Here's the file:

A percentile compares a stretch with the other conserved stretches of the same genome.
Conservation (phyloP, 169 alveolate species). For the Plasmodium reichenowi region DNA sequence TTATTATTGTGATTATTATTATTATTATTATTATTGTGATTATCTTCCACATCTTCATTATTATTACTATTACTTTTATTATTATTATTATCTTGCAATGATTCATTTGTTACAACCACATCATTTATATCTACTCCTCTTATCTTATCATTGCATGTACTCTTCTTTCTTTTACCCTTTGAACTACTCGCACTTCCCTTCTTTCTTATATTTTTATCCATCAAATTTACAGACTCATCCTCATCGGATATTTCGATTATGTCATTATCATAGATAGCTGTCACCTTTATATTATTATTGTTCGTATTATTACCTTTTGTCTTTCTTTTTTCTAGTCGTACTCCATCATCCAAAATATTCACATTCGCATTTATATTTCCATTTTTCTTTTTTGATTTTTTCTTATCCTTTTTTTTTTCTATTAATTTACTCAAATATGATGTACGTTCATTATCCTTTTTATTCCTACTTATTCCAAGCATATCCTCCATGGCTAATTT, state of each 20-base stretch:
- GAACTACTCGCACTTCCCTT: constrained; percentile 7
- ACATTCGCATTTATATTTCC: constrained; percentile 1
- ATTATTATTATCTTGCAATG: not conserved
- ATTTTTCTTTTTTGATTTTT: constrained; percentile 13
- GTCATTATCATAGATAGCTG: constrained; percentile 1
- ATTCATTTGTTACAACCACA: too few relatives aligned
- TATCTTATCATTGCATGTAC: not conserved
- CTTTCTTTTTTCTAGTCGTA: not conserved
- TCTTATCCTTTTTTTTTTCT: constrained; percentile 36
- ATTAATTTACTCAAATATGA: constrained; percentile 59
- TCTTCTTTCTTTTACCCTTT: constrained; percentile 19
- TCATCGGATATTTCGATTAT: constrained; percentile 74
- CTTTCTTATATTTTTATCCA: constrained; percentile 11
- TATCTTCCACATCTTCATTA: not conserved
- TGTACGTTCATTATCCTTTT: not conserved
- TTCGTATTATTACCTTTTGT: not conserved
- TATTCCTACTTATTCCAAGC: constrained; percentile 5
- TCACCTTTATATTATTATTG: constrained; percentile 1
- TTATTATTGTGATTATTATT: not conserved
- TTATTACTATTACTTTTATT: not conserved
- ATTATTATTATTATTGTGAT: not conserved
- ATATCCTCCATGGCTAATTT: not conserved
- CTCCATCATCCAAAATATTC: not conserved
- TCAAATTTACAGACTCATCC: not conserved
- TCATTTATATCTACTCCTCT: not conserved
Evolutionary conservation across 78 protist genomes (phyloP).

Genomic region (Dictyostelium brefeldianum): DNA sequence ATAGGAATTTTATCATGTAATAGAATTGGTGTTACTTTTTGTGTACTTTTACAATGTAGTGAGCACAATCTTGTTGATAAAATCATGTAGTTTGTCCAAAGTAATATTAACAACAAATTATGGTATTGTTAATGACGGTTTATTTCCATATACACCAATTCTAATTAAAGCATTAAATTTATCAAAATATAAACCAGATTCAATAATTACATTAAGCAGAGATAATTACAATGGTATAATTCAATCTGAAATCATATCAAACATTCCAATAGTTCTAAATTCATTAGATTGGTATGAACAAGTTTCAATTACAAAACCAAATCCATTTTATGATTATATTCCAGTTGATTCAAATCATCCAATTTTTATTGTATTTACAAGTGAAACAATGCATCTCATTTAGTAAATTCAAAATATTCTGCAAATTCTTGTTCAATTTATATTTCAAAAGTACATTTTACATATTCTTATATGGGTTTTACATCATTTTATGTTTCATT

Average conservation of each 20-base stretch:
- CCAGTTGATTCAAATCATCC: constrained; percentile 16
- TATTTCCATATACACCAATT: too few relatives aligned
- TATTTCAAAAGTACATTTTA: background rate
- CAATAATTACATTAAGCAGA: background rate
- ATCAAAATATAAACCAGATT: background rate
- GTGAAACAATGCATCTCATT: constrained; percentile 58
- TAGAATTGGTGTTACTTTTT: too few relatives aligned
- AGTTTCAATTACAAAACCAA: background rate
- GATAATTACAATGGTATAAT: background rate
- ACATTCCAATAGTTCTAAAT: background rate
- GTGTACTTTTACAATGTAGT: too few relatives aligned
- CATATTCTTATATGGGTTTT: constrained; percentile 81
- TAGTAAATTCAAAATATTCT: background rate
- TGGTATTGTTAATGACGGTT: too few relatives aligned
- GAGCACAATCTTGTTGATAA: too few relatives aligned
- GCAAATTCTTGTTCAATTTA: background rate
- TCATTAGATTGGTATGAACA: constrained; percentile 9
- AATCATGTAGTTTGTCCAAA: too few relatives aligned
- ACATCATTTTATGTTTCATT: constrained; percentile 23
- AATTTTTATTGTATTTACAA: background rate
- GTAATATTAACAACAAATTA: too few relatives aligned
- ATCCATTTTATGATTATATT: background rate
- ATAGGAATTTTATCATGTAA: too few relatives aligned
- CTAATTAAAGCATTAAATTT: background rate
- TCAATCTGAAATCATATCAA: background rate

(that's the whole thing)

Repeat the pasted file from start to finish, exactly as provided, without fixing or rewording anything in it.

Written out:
A percentile compares a stretch with the other conserved stretches of the same genome.
Conservation (phyloP, 169 alveolate species). For the Plasmodium reichenowi region DNA sequence TTATTATTGTGATTATTATTATTATTATTATTATTGTGATTATCTTCCACATCTTCATTATTATTACTATTACTTTTATTATTATTATTATCTTGCAATGATTCATTTGTTACAACCACATCATTTATATCTACTCCTCTTATCTTATCATTGCATGTACTCTTCTTTCTTTTACCCTTTGAACTACTCGCACTTCCCTTCTTTCTTATATTTTTATCCATCAAATTTACAGACTCATCCTCATCGGATATTTCGATTATGTCATTATCATAGATAGCTGTCACCTTTATATTATTATTGTTCGTATTATTACCTTTTGTCTTTCTTTTTTCTAGTCGTACTCCATCATCCAAAATATTCACATTCGCATTTATATTTCCATTTTTCTTTTTTGATTTTTTCTTATCCTTTTTTTTTTCTATTAATTTACTCAAATATGATGTACGTTCATTATCCTTTTTATTCCTACTTATTCCAAGCATATCCTCCATGGCTAATTT, state of each 20-base stretch:
- GAACTACTCGCACTTCCCTT: constrained; percentile 7
- ACATTCGCATTTATATTTCC: constrained; percentile 1
- ATTATTATTATCTTGCAATG: not conserved
- ATTTTTCTTTTTTGATTTTT: constrained; percentile 13
- GTCATTATCATAGATAGCTG: constrained; percentile 1
- ATTCATTTGTTACAACCACA: too few relatives aligned
- TATCTTATCATTGCATGTAC: not conserved
- CTTTCTTTTTTCTAGTCGTA: not conserved
- TCTTATCCTTTTTTTTTTCT: constrained; percentile 36
- ATTAATTTACTCAAATATGA: constrained; percentile 59
- TCTTCTTTCTTTTACCCTTT: constrained; percentile 19
- TCATCGGATATTTCGATTAT: constrained; percentile 74
- CTTTCTTATATTTTTATCCA: constrained; percentile 11
- TATCTTCCACATCTTCATTA: not conserved
- TGTACGTTCATTATCCTTTT: not conserved
- TTCGTATTATTACCTTTTGT: not conserved
- TATTCCTACTTATTCCAAGC: constrained; percentile 5
- TCACCTTTATATTATTATTG: constrained; percentile 1
- TTATTATTGTGATTATTATT: not conserved
- TTATTACTATTACTTTTATT: not conserved
- ATTATTATTATTATTGTGAT: not conserved
- ATATCCTCCATGGCTAATTT: not conserved
- CTCCATCATCCAAAATATTC: not conserved
- TCAAATTTACAGACTCATCC: not conserved
- TCATTTATATCTACTCCTCT: not conserved
Evolutionary conservation across 78 protist genomes (phyloP).

Genomic region (Dictyostelium brefeldianum): DNA sequence ATAGGAATTTTATCATGTAATAGAATTGGTGTTACTTTTTGTGTACTTTTACAATGTAGTGAGCACAATCTTGTTGATAAAATCATGTAGTTTGTCCAAAGTAATATTAACAACAAATTATGGTATTGTTAATGACGGTTTATTTCCATATACACCAATTCTAATTAAAGCATTAAATTTATCAAAATATAAACCAGATTCAATAATTACATTAAGCAGAGATAATTACAATGGTATAATTCAATCTGAAATCATATCAAACATTCCAATAGTTCTAAATTCATTAGATTGGTATGAACAAGTTTCAATTACAAAACCAAATCCATTTTATGATTATATTCCAGTTGATTCAAATCATCCAATTTTTATTGTATTTACAAGTGAAACAATGCATCTCATTTAGTAAATTCAAAATATTCTGCAAATTCTTGTTCAATTTATATTTCAAAAGTACATTTTACATATTCTTATATGGGTTTTACATCATTTTATGTTTCATT

Average conservation of each 20-base stretch:
- CCAGTTGATTCAAATCATCC: constrained; percentile 16
- TATTTCCATATACACCAATT: too few relatives aligned
- TATTTCAAAAGTACATTTTA: background rate
- CAATAATTACATTAAGCAGA: background rate
- ATCAAAATATAAACCAGATT: background rate
- GTGAAACAATGCATCTCATT: constrained; percentile 58
- TAGAATTGGTGTTACTTTTT: too few relatives aligned
- AGTTTCAATTACAAAACCAA: background rate
- GATAATTACAATGGTATAAT: background rate
- ACATTCCAATAGTTCTAAAT: background rate
- GTGTACTTTTACAATGTAGT: too few relatives aligned
- CATATTCTTATATGGGTTTT: constrained; percentile 81
- TAGTAAATTCAAAATATTCT: background rate
- TGGTATTGTTAATGACGGTT: too few relatives aligned
- GAGCACAATCTTGTTGATAA: too few relatives aligned
- GCAAATTCTTGTTCAATTTA: background rate
- TCATTAGATTGGTATGAACA: constrained; percentile 9
- AATCATGTAGTTTGTCCAAA: too few relatives aligned
- ACATCATTTTATGTTTCATT: constrained; percentile 23
- AATTTTTATTGTATTTACAA: background rate
- GTAATATTAACAACAAATTA: too few relatives aligned
- ATCCATTTTATGATTATATT: background rate
- ATAGGAATTTTATCATGTAA: too few relatives aligned
- CTAATTAAAGCATTAAATTT: background rate
- TCAATCTGAAATCATATCAA: background rate